Open Access Open Badges Research article

Empirical estimates of prostate cancer overdiagnosis by age and prostate-specific antigen

Andrew J Vickers2*, Daniel D Sjoberg2, David Ulmert16, Emily Vertosick2, Monique J Roobol4, Ian Thompson78, Eveline AM Heijnsdijk5, Harry De Koning5, Coral Atoria-Swartz2, Peter T Scardino1 and Hans Lilja136

Author Affiliations

1 Department of Surgery (Urology), Memorial Sloan-Kettering Cancer Center, New York, NY, USA

2 Department of Epidemiology and Biostatistics, Memorial Sloan-Kettering Cancer Center, New York, NY, USA

3 Laboratory Medicine and Medicine (GU-Oncology), Memorial Sloan-Kettering Cancer Center, New York, NY, USA

4 Department of Urology, Erasmus University Medical Center, Rotterdam, Netherlands

5 Department of Public Health, Erasmus University Medical Center, Rotterdam, Netherlands

6 Departments of Laboratory Medicine and Clinical Sciences in Malmö, Lund University, University Hospital UMAS, Malmö, Sweden

7 The Cancer Therapy and Research Center, University of Texas Health Science Center at San Antonio, San Antonio, TX, USA

8 Nuffield Department of Surgical Sciences, University of Oxford, Oxford, UK

For all author emails, please log on.

BMC Medicine 2014, 12:26  doi:10.1186/1741-7015-12-26

Published: 11 February 2014



Prostate cancer screening depends on a careful balance of benefits, in terms of reduced prostate cancer mortality, and harms, in terms of overdiagnosis and overtreatment. We aimed to estimate the effect on overdiagnosis of restricting prostate specific antigen (PSA) testing by age and baseline PSA.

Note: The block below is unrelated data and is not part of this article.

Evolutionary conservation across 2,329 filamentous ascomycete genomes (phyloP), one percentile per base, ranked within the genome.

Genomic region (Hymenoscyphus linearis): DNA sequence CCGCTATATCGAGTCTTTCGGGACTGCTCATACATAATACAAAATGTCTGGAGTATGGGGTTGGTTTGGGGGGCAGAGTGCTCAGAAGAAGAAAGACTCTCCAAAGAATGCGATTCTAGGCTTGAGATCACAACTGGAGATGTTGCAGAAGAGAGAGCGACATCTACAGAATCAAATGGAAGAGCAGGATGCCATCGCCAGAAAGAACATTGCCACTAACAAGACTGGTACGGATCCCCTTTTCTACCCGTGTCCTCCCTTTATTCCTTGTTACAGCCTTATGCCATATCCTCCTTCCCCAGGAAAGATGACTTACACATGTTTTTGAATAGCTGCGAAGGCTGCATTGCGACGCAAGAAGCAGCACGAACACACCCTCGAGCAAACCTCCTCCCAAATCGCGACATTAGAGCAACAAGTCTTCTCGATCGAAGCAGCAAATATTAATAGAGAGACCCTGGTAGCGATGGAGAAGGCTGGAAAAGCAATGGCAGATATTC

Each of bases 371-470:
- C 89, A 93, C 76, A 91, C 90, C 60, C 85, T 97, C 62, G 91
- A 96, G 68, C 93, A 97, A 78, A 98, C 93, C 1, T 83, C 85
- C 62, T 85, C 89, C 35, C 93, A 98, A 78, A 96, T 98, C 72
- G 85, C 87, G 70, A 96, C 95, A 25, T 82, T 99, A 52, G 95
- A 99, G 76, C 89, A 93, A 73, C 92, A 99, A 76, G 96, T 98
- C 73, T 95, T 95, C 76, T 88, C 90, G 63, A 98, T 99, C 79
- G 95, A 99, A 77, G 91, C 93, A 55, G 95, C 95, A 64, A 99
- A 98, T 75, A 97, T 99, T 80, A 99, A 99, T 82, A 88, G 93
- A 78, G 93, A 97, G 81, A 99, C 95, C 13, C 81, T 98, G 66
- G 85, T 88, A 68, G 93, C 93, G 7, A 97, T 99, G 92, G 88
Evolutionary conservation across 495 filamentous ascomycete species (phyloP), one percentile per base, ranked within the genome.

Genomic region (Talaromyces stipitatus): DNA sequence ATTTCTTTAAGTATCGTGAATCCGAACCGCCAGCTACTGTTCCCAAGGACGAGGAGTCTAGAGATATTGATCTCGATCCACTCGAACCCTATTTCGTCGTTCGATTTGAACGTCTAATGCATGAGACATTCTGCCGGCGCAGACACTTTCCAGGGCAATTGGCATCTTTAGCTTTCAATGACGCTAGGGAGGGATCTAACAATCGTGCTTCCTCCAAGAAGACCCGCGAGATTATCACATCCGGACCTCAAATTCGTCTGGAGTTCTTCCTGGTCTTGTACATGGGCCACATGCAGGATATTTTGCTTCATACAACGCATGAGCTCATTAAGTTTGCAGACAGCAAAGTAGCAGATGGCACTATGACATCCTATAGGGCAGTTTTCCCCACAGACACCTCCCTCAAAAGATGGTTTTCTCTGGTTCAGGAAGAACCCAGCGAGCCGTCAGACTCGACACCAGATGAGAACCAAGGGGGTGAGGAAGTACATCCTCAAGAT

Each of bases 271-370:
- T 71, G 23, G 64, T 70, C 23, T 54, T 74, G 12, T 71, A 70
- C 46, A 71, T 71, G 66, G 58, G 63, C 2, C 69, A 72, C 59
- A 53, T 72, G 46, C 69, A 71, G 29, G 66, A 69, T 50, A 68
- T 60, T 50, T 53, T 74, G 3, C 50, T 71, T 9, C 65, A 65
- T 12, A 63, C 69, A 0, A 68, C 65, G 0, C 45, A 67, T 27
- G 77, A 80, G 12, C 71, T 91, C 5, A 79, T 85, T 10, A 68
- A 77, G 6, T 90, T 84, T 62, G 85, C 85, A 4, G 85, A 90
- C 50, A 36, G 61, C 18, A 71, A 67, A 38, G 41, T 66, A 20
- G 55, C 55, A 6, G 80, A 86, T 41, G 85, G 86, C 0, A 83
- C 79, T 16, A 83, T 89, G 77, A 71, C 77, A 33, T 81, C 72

Estimates of the effects of age on overdiagnosis were based on population based incidence data from the US Surveillance, Epidemiology and End Results database. To investigate the relationship between PSA and overdiagnosis, we used two separate cohorts subject to PSA testing in clinical trials (n = 1,577 and n = 1,197) and a population-based cohort of Swedish men not subject to PSA-screening followed for 25 years (n = 1,162).


If PSA testing had been restricted to younger men, the number of excess cases associated with the introduction of PSA in the US would have been reduced by 85%, 68% and 42% for age cut-offs of 60, 65 and 70, respectively. The risk that a man with screen-detected cancer at age 60 would not subsequently lead to prostate cancer morbidity or mortality decreased exponentially as PSA approached conventional biopsy thresholds. For PSAs below 1 ng/ml, the risk of a positive biopsy is 65 (95% CI 18.2, 72.9) times greater than subsequent prostate cancer mortality.


Prostate cancer overdiagnosis has a strong relationship to age and PSA level. Restricting screening in men over 60 to those with PSA above median (>1 ng/ml) and screening men over 70 only in selected circumstances would importantly reduce overdiagnosis and change the ratio of benefits to harms of PSA-screening.

Prostate cancer; Early detection; Overdiagnosis; PSA; Screening